I love your dialog here. To ME, that they’re wary of you turning around and coming back (even if you turn around out of their sight) points to an intelligence that recognizes your vehicle and your ne’er-do-well and nefarious mug 🙂 Once again, bird brains are far more complex than most people think! And don’t even get me started on how much a certain redtail hawk has taught me about bird language! We are SO blessed to have birds and critters sharing this spinning rock with us. We just need to learn how to do a better job of sharing!

  • Marty K

    I’d watch you warily too. 😉 Neat series. I’m glad he hung around. The stretch and the wing lift make for wonderful shots. I gotta say, that even without the catchlight, the energy and momentum that comes through in the last shot makes it my favorite. It makes me think of a takeoff tipping point.

  • Kris Eberhard

    Glorious—the essence of Spring in pictures–thanks !

  • Charlotte Norton

    Marvelous series Ron! I just love to hear them sing.

    Charlotte

  • Levi V.

    Funny enough, I actually know that rock squirrel from your recent post as a California ground squirrel. I guess that’s just what they’re called here (but maybe rock squirrel has a nicer ring to it)…
    Great pictures of the meadowlark!

    • Thanks, Levi.

      Actually the two squirrels are different species – Rock Squirrel (Spermophilus variegatus) and California Ground Squirrel (Spermophilus beecheyi).

      • Levi V.

        Oh wow, I didn’t know that! It’s confusing (but kind’ve cool) when two animals look exactly the same but they’re actually different species. Makes me wonder if sometimes we are better off without scientific names and all…

  • Patty Chadwick

    A nice series, but I only recognize the bird in the second frame …the others resemble Meadowlarks, but they aren’t singing so must be some other kind of bird. Whatever that other bird is, my favorite is the resl Meadowlark in the seconf frame…love the composition, too…especially appreciated on this cold, snowy day…we’re having a big one!!!

  • Patty Chadwick

    A nice series, but I only recognize the bird in the second frame …the others resemble Meadowlarks, but they aren’t singing so must be some other kind of bird. Whatever that other bird is, my favorite is the resl Meadowlark in the seconf frame…love the composition, too…especially appreciated on this cold, snowy day…we’re having a big one!!!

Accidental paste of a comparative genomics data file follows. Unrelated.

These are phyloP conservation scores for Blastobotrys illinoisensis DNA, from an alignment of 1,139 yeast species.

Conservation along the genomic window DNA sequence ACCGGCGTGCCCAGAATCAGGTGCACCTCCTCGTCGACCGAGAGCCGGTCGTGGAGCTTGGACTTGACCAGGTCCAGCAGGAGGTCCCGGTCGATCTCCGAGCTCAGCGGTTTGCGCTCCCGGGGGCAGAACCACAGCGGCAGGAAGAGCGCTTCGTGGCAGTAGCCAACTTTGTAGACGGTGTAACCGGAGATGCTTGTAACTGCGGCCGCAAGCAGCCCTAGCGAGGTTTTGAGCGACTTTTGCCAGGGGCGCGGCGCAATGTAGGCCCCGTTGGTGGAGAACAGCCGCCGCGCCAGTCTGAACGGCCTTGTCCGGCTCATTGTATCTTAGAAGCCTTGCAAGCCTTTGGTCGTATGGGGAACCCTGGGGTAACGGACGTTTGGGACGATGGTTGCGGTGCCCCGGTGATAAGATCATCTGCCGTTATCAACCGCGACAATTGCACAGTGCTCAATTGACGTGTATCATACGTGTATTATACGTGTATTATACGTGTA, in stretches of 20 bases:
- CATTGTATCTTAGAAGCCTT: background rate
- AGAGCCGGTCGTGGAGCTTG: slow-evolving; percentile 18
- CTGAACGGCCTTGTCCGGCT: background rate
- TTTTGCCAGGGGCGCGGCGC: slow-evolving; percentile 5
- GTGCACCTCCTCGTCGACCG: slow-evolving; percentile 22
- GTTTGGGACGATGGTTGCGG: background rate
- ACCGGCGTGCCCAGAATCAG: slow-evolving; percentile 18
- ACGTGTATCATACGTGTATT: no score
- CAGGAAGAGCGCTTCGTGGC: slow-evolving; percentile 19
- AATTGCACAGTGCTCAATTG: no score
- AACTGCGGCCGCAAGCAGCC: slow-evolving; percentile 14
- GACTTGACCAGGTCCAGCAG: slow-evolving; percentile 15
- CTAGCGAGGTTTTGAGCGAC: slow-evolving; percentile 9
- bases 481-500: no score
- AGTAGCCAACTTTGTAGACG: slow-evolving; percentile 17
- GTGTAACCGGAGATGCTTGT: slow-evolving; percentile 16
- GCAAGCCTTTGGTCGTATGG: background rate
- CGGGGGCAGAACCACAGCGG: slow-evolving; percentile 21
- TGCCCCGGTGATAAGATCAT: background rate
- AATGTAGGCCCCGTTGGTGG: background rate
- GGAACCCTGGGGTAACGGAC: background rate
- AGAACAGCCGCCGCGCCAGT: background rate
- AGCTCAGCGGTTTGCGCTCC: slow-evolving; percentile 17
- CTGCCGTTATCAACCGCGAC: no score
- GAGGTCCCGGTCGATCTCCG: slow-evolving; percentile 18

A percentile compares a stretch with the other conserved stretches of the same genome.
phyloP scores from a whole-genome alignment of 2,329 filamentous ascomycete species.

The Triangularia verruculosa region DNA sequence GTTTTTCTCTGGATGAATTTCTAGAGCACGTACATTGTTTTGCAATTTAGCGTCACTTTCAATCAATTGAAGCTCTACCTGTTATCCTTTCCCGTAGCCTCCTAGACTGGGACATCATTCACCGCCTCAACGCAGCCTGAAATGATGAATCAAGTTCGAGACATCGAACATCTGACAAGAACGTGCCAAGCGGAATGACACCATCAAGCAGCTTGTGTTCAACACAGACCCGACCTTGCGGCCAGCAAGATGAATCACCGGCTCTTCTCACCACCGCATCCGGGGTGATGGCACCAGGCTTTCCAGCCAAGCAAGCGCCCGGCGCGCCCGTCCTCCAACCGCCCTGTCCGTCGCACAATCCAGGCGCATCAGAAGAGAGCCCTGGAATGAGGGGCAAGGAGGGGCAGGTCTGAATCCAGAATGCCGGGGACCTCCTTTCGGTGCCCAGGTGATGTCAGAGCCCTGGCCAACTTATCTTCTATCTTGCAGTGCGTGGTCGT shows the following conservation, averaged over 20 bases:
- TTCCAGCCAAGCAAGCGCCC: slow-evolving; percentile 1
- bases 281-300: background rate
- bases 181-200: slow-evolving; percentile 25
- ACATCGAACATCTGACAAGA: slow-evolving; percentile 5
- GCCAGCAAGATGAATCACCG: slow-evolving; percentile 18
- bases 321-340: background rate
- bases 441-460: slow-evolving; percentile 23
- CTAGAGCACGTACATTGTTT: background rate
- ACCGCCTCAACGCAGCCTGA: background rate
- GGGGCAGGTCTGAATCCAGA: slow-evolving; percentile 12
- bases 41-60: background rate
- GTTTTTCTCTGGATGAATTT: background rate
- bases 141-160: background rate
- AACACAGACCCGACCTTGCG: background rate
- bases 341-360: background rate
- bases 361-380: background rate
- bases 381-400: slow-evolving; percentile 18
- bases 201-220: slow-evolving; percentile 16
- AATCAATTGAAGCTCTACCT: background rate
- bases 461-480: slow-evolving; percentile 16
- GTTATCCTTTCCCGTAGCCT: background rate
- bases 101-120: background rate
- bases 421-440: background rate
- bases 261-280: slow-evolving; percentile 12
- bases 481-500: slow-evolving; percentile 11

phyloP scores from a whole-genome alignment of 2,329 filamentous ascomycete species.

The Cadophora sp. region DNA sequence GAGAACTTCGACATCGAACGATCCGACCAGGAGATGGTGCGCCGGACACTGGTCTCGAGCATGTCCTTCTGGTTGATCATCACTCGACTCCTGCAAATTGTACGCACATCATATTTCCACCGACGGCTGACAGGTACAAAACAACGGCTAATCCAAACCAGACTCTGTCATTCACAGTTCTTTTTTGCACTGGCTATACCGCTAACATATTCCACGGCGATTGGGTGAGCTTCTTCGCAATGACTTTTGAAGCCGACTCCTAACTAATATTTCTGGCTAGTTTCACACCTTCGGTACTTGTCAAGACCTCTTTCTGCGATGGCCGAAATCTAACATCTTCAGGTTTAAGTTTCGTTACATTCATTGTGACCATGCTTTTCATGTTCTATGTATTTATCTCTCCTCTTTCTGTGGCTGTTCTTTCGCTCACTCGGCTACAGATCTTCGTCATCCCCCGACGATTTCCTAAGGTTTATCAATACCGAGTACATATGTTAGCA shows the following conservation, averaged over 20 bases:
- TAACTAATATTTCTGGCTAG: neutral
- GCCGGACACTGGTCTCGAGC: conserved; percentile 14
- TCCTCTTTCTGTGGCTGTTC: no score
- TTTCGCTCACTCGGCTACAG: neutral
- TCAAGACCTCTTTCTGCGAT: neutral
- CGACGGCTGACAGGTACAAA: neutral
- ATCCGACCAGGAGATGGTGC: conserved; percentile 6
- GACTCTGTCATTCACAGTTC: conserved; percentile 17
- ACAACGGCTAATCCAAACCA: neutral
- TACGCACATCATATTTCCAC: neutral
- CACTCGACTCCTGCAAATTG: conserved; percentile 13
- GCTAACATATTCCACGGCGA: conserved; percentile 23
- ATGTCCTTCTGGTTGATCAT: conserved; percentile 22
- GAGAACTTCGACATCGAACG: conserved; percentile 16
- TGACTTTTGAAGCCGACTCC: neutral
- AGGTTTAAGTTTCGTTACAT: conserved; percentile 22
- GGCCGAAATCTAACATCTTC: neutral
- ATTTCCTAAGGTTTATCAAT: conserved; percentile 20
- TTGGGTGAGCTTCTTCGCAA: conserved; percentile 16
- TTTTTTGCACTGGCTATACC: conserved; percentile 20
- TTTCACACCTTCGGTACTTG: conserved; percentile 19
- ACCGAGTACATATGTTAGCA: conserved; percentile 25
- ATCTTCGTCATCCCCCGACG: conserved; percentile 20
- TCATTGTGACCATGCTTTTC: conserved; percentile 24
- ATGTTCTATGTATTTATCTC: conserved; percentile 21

• Patty Chadwick

      What the heck is this evil iPad trying to do now??? Insent ONE it sends TWO….Jeeeez!!!!

  • Joanne O'Brien

    Wonderful group of photos! I’d love to find some spots around here to photograph birds out of my car window. So far the only experience I’ve had doing that, is with gulls at a local city beach. I found it great fun… of course my subjects practically flew in the window they were so eager to pose! And I WAS parked rather close to the trash can 🙂

    • Joanne, Sometimes I forget that not everyone has convenient places where they can photograph birds from a vehicle. I’m lucky in that regard but I often travel long distances to get to them.

  • Mavourneen Strozewski

    I know the feeling Ron. I’ve given up taking many pictures of birds because once they notice me backing up, they are gone lol – Sometimes it’s like they know before hand. 😀

  • Dick Harlow

    I’m not sure I would call it “lazy’ when experience has proven what you say. If it is any consolation I have more “luck” waiting in areas where I have witnessed previous activity. But, generally I think birds look at trucks and cars as if they were possible, not actual, danger items. I have come up on birds slowly to a stop and seem to have better chances that way. But those times are few and far between.
    The snow is coming down hard and fast warming up to 16 degrees, not much chance to get out and about today! Enjoy your good weather!!

  • Diane Bricmont

    What a beautiful series, Ron- a much appreciated burst of sunshine on this cold, snowy overcast morning. The wing lift is my favorite, too! 🙂

    • Thanks very much, Diane. I suspect you live in the northeast. We’re the opposite around here – supposed to be near 80 by the end of the week.

  • Judy Gusick

    Great series, Ron 🙂 Yes, the birds/raptors ALWAYS know when you slow down/stop and often decide they want none of if! Still a neat photo even if there is no catch light in the last one. 🙂 Often wonder if the stretches are just that or being a bit nervous…………

    • Judy, In my experience birds that have been perched for a long time are much more likely to stretch before takeoff and those that haven’t. I think they do it for the same reason athletes do it before strenuously using their muscles. Not many activities are more strenuous than flying.